How to Avoid Greenwashing in Wellness

How to Avoid Greenwashing in Wellness

There’s a plethora of confusing marketing jargon in the wellness industry that leaves customers confused and falling victim to purchasing not-quite-as-they-seem products. One of the most jarring aspects of ill-intentioned marketing is greenwashing—a branding trick that uses keywords associated with genuinely sustainable products to fool customers into believing the offering is more eco-friendly than it is. Greenwashed brands are tapping into the ever-growing trend of sustainability without evidence of their so-called green credentials. It can be challenging to know what red flags to look for when trying to decipher if your wellness purchase is truly sustainable. Here’s how to avoid greenwashing in wellness.

The wellness industry is all about encouraging folks to use natural products that will improve their quality of life. If a product touts green claims such as organic, all-natural, cruelty-free, and biodegradable but only provides vague information to support the claims, it’s likely clever greenwashing. Truly eco-conscious wellness brands will back up any claims about their sustainable practices by clearly outlining the company’s eco standards. They may also have carbon offsetting programs and charitable foundations.

Any product can say that it’s been made with organic ingredients as long as just one of the ingredients is organic. The same applies to products that claim they’re plant-based, all-natural, or grass-fed. If you can’t comprehend the ingredient list DM the company on social media asking them to explain exactly what is in the item and to verify whether or not all ingredients are organic, natural, or vegan. It’s also worth keeping in mind that cruelty-free is only about animal testing, it doesn’t imply that the product was made ethically nor does it assure that your purchase didn’t exploit workers.

In addition to confirming the ingredients, take into consideration the packaging of the product. Biodegradable packaging is a common form of greenwashing as not many of us have the industrial machinery needed at home to break down the biodegradable materials. A better option is compostable packaging that clearly states how long it takes to degrade in an at-home compost.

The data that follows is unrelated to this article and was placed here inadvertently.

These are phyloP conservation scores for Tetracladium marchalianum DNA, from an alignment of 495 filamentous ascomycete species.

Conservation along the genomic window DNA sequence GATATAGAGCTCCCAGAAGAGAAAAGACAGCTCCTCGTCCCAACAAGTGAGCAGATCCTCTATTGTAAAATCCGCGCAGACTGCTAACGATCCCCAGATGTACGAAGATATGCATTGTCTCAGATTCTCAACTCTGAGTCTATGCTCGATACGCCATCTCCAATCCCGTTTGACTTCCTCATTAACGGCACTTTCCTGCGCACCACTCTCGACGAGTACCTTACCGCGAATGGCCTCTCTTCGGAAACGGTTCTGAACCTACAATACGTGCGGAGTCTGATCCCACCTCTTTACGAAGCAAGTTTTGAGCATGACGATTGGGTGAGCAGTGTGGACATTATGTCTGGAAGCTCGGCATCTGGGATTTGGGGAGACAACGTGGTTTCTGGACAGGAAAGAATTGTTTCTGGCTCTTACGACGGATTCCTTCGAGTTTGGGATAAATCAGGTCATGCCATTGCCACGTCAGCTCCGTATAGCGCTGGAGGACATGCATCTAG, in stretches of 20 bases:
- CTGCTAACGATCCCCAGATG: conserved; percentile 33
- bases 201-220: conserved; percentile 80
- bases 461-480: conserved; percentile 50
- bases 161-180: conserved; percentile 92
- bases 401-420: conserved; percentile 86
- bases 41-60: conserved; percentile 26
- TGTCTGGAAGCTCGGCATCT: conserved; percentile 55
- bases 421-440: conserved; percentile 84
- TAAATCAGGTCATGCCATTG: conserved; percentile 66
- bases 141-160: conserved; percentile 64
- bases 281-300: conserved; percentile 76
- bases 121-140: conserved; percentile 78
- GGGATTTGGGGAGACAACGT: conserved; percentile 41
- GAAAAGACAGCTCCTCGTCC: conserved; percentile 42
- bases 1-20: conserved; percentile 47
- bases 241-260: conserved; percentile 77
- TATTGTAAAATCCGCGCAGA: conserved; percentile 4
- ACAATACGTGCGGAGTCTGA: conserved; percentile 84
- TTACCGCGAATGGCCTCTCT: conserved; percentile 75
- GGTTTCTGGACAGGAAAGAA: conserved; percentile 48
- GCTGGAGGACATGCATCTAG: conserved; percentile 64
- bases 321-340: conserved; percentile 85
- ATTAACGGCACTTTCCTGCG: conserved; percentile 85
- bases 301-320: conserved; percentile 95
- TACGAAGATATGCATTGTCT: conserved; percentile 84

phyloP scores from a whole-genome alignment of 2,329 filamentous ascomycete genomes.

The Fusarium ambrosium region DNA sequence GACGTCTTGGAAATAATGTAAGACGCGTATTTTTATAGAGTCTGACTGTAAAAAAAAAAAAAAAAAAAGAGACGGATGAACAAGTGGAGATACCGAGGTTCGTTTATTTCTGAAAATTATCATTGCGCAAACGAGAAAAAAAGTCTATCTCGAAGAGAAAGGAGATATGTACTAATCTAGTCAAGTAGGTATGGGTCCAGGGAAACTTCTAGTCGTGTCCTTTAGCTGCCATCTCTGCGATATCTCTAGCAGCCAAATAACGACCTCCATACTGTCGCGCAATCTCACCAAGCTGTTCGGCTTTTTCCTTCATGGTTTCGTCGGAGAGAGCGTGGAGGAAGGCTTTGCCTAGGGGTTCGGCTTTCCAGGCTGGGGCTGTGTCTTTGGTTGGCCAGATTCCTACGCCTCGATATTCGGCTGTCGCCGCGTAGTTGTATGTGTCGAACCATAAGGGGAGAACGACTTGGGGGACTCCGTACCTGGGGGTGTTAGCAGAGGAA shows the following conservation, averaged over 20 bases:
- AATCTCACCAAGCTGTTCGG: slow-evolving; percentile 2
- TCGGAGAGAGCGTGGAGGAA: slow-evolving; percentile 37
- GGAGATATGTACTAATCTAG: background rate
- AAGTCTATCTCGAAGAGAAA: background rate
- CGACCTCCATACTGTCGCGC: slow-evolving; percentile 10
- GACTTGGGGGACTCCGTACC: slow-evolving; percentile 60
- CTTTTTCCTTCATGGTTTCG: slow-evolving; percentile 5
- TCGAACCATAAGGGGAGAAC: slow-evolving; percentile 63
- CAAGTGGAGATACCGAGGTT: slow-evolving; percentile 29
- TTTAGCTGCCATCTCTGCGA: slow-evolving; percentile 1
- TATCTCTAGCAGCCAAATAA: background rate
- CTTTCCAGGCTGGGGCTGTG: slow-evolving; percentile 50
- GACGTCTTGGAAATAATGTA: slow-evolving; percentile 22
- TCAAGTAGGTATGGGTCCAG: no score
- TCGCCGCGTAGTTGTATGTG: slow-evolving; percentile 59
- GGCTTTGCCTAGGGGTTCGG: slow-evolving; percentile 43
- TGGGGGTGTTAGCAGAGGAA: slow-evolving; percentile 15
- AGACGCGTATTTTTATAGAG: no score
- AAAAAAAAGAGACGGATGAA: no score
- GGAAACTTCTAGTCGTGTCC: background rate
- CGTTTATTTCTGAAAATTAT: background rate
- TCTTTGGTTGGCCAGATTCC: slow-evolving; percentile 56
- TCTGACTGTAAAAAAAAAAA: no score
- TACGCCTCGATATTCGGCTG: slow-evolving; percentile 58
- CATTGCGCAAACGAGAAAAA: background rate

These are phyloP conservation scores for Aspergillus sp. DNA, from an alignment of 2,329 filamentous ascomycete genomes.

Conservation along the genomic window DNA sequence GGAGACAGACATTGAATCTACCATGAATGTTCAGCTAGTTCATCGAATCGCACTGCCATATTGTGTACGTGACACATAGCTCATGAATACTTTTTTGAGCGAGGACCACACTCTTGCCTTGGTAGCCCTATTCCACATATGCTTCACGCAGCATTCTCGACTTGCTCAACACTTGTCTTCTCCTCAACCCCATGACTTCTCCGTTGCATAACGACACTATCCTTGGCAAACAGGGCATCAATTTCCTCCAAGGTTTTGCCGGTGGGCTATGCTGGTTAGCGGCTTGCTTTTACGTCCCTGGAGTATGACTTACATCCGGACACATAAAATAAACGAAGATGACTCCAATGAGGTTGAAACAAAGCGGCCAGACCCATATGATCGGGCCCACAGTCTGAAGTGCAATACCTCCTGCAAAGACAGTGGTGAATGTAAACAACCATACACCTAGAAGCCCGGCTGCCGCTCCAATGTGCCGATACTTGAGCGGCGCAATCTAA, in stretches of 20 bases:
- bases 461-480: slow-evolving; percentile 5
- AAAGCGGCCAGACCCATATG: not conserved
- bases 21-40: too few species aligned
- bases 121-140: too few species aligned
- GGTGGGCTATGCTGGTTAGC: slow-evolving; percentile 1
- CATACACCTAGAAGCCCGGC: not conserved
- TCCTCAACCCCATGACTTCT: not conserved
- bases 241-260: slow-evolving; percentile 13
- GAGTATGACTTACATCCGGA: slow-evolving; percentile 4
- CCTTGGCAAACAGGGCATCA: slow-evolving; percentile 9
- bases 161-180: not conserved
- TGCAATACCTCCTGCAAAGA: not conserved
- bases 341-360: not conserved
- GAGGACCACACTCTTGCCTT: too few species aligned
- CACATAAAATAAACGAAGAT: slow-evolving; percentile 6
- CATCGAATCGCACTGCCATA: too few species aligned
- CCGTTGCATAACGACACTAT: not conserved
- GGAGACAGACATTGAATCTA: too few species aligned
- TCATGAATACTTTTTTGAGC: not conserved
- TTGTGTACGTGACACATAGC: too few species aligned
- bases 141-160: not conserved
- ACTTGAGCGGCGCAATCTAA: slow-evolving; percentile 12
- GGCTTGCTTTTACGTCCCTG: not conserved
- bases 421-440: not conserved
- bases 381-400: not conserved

To avoid greenwashing, look for wellness brands that are authentically environmental stewards and that provide clear sustainability policies outlined on their website with a detailed FAQ explaining how the product is sourced, created, packaged, and shipped. Consider the distance the wellness product has to travel to arrive at your doorstep. It doesn’t do much good if something is truly made sustainably and eco-friendly but the packaging produces excess carbons from long-distance shipping. Many eco-conscious brands will utilize carbon-neutral shipping options from UPS and DHL.

The most assured way to feel confident that you’re making a truly eco-conscious purchase is to shop from wellness brands that have been vetted by a third-party organization such as certified Fair Trade, Fair Tax Mark, Certified Humane, or B-Corp. Third-party clean certifications include Leaping Bunny, COSMOS EcoCert, EWG Verified, and MyMicrobiome. The brands that have received this accreditation after meeting the rigorous criteria will proudly display the logo of the third party on their packaging or website.


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I was and am grateful for the opportunity to visit Bali, an island part of the Indonesian archipelago with just over 4 million people. The island is about 95 miles across and 70 miles north to south. It is a destination like none other, and one I would highly recommend visiting, but that’s a topic for a completely different article.

The moment you exit the airport, you encounter locals trying to make a days wage by picking you up and driving you to wherever you want to go. During your first car ride, motorbikes zoom around you, filling the streets, and appear to pay little attention to whatever traffic laws exist. I was shocked that I did not see an accident the entire time I was there, but maybe they just have far superior driving skills to those of Americans. Sidewalks are very small and almost non-existent, especially as you reach the outskirts of the major city, Denpasar.